McIntyre Land Company, Inc. et al v. McIntyre Building Company, Inc. et al

Filing 45

MEMORANDUM OPINION AND ORDER directing that the Bankruptcy Court's Proposed Findings and Fact and Conclusions of Law (Doc. 1 -6) are ADOPTED as modified by this Memorandum Opinion and Order; In the alternative, the Bankruptcy Court is AFFIRMED; A final judgment will issue separately. Signed by Honorable Judge Andrew L. Brasher on 10/8/19. Furnished to bankruptcy court.(djy, )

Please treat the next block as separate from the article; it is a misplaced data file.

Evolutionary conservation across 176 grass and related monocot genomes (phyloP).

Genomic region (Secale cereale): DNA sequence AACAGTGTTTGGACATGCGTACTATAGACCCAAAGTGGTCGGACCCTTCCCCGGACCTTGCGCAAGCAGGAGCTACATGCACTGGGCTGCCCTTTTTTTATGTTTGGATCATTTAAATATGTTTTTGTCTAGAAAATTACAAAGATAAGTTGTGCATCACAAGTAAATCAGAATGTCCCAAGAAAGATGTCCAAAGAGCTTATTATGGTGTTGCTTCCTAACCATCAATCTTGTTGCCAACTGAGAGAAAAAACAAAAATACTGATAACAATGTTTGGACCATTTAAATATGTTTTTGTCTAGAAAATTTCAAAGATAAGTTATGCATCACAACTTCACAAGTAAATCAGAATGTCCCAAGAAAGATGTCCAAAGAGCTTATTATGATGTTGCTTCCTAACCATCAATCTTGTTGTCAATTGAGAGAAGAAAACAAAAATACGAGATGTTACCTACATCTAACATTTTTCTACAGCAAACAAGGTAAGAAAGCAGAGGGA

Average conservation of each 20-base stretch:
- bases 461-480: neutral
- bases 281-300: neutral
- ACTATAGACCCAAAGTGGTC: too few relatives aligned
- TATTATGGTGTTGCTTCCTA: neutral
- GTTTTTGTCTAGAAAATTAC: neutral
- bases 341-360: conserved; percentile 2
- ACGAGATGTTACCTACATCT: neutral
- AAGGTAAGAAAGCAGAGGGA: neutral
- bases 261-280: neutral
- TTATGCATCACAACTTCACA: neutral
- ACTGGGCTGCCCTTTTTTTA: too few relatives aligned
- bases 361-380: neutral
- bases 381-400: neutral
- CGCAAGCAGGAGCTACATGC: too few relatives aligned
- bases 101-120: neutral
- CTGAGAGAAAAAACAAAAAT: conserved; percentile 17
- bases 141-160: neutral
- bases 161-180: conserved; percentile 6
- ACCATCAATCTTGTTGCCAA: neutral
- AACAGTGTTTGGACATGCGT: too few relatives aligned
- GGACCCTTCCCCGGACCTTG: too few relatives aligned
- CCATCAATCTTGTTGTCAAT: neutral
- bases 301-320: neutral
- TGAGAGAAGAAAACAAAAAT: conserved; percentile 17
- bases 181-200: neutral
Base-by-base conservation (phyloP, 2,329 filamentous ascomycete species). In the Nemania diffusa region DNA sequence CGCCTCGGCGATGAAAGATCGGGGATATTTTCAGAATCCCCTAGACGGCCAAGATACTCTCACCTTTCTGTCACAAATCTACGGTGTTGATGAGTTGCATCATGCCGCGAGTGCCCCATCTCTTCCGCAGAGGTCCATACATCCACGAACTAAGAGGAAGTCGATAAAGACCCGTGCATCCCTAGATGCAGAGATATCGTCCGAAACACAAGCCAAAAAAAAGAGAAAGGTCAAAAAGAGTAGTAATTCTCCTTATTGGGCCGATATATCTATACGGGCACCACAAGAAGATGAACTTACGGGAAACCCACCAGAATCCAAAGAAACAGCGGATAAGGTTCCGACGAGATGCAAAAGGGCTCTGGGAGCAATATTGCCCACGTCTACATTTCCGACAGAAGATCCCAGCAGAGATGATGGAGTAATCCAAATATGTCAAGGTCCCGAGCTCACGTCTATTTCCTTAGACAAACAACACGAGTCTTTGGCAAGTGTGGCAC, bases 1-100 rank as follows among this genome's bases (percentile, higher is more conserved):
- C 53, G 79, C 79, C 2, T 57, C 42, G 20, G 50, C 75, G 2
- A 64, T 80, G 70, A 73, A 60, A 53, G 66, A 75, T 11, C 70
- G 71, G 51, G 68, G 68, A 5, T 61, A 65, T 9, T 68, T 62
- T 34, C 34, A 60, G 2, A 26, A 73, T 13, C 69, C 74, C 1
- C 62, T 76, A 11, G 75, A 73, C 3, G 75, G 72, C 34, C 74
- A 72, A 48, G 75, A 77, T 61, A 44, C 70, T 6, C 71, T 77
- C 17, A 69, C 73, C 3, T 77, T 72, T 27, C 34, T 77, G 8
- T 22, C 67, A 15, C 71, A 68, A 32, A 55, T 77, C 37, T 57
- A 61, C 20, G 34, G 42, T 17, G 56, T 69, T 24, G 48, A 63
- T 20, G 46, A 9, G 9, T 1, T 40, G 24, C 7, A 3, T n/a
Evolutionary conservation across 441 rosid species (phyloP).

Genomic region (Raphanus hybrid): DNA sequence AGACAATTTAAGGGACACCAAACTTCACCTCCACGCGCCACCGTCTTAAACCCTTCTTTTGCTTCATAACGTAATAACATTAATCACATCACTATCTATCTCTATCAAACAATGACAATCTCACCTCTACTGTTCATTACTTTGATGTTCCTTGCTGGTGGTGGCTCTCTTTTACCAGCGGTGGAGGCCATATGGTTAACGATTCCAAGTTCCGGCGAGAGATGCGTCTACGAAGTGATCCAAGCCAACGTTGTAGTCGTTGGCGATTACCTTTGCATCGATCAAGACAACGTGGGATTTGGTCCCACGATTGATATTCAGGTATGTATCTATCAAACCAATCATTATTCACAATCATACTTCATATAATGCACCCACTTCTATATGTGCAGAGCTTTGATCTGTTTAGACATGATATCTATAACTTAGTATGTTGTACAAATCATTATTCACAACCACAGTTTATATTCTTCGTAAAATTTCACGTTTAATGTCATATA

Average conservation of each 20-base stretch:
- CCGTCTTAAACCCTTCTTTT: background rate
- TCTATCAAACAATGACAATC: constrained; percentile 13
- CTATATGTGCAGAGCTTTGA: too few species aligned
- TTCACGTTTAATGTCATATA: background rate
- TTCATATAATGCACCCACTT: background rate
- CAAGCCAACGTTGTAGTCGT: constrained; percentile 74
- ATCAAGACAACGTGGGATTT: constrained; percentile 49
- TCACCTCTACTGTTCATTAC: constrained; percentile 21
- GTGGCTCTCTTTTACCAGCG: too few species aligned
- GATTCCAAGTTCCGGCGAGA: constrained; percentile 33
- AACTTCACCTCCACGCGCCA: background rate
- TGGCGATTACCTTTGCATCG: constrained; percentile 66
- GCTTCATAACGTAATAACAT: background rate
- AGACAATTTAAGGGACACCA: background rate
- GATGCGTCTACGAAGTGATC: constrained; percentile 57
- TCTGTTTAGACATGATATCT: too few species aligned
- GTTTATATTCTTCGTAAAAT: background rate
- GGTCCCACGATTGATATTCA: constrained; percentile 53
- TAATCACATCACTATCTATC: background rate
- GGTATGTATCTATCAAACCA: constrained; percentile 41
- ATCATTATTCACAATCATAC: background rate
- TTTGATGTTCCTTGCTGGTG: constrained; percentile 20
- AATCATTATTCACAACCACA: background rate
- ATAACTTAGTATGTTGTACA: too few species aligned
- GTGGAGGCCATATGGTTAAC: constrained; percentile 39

Download PDF